Scientists discover a new state of matter called 'quantum spin liquid'
Physicists from the University of Cambridge and an international group of researchers discovered evidence of a strange state of matter that was first predicted 40 years ago, but never tangibly observed. Prior to the study published online Monday in the journal Nature Materials, electrons were considered "indivisible" building blocks of life, but when they are in a mysterious "quantum spin liquid" phase, electrons begin to break into fractional particles and start to behave abnormally.
Using a technique called neutron scattering in a two-dimensional material similar to the structure of graphene, the researchers were able to measure the "fingerprint" of these fractional particles called Majorana fermions.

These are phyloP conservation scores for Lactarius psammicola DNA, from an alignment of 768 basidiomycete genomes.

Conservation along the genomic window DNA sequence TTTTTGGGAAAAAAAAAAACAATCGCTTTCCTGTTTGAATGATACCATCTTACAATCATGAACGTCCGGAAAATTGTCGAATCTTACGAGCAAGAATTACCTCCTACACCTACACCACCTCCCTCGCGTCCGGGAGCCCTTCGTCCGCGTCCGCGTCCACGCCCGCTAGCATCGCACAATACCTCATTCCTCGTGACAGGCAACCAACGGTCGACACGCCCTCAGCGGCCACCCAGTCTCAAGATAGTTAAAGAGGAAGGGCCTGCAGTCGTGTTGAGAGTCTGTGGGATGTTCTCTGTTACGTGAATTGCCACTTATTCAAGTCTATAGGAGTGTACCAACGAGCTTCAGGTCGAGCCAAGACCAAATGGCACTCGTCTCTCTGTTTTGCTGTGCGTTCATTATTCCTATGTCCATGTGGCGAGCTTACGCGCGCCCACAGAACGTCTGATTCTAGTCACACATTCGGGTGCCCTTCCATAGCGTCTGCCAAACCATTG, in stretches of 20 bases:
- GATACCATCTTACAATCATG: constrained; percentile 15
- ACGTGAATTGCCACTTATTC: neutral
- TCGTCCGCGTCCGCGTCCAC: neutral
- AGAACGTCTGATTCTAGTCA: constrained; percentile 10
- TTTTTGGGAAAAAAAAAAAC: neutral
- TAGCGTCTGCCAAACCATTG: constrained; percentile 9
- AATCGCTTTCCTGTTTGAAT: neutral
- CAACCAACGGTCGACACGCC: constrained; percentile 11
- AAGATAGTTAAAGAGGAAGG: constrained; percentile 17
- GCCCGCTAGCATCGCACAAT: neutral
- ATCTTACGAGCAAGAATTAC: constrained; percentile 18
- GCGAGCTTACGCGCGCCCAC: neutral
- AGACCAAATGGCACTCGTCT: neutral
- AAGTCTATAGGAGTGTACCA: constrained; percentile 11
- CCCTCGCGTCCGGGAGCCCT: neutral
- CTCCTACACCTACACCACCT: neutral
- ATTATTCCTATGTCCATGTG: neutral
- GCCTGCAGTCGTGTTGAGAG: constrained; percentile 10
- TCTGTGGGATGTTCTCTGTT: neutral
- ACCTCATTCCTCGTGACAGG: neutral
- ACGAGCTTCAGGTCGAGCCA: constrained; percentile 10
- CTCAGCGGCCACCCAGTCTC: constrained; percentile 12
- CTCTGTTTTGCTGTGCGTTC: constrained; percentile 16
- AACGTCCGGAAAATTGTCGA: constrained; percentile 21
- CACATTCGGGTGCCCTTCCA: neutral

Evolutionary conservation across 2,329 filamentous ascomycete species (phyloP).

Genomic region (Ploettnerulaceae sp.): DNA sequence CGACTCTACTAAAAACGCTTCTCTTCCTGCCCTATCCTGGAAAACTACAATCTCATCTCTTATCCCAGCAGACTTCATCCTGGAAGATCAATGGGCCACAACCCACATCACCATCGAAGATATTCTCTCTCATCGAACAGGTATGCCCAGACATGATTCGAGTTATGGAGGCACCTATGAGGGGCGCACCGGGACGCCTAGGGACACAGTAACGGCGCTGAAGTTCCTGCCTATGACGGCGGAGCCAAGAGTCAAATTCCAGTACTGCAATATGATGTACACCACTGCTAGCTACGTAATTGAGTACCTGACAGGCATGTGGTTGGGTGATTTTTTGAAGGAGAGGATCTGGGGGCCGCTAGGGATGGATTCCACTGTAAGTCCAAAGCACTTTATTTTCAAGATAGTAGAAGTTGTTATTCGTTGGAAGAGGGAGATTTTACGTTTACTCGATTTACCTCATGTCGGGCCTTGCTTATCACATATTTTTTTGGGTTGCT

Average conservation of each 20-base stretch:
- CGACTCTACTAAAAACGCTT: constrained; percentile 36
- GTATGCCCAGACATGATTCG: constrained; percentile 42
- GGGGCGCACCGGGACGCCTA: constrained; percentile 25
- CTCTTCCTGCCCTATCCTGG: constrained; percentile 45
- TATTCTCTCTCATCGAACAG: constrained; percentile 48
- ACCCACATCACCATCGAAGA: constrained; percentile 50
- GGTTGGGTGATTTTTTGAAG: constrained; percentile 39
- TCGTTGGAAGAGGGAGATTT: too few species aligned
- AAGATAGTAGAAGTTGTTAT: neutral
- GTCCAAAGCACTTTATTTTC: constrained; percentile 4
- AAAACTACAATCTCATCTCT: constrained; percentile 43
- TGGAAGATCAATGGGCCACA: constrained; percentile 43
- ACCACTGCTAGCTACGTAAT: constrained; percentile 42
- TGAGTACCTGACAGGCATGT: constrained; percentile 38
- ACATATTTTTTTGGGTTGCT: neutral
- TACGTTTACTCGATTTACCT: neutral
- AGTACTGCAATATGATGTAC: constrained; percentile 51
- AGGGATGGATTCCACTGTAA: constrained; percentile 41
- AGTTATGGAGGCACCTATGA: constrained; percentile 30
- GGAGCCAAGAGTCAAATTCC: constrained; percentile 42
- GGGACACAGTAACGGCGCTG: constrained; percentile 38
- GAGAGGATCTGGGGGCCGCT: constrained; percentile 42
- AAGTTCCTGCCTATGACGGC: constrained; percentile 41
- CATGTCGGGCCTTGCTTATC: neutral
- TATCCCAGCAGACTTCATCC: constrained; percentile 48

Electrons in magnetic material typically behave like bar magnets; as the temperature cools toward absolute zero, electron poles are supposed to gradually face the same direction. However, when the electrons are in a spin liquid phase, thanks to the presence of Majorana fermions, the patterns become erratic.
"Until recently, we didn't even know what the experimental fingerprints of a quantum spin liquid would look like," Dmitry Kovrizhin, one of the paper's co-authors, said. "One thing we've done in previous work is to ask, if I were performing experiments on a possible quantum spin liquid, what would I observe?"
Why does any of this matter to you? Those Majorana fermions can theoretically be isolated and then used to build quantum computers that are "far faster than conventional computers and would be able to perform calculations that could not be done otherwise."
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